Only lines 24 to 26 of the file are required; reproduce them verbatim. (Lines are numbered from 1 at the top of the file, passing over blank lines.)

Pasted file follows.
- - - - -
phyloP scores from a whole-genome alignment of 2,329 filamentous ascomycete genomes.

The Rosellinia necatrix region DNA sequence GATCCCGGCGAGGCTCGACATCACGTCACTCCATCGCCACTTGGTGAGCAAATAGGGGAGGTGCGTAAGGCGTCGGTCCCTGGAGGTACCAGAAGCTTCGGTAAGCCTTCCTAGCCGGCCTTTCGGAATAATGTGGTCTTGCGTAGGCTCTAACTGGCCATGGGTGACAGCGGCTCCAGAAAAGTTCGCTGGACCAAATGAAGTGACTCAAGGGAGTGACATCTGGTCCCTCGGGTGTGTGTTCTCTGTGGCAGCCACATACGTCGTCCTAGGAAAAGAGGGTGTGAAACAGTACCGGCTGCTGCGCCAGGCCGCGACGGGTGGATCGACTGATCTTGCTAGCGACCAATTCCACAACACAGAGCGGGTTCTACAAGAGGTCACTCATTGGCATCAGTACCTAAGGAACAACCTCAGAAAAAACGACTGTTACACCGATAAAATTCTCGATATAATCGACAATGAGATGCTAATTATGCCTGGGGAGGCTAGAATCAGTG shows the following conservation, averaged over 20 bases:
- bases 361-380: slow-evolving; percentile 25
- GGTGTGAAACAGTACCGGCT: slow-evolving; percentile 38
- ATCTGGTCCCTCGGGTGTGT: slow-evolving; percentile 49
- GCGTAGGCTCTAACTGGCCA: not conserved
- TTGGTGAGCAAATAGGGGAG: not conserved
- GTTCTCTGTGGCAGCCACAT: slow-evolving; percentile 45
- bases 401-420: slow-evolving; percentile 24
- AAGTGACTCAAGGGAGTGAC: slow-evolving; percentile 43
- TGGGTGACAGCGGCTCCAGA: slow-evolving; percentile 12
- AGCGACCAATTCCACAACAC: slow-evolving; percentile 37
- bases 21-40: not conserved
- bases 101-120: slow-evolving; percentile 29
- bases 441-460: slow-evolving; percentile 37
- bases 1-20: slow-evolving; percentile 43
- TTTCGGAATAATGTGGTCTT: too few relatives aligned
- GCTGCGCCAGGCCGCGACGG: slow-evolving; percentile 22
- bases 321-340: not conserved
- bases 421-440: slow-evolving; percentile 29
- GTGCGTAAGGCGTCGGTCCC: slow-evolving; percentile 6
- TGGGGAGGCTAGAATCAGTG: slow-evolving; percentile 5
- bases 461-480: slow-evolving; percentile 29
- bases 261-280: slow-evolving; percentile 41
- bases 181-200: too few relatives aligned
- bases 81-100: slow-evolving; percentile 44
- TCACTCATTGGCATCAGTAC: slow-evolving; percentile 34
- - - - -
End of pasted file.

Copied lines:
- bases 261-280: slow-evolving; percentile 41
- bases 181-200: too few relatives aligned
- bases 81-100: slow-evolving; percentile 44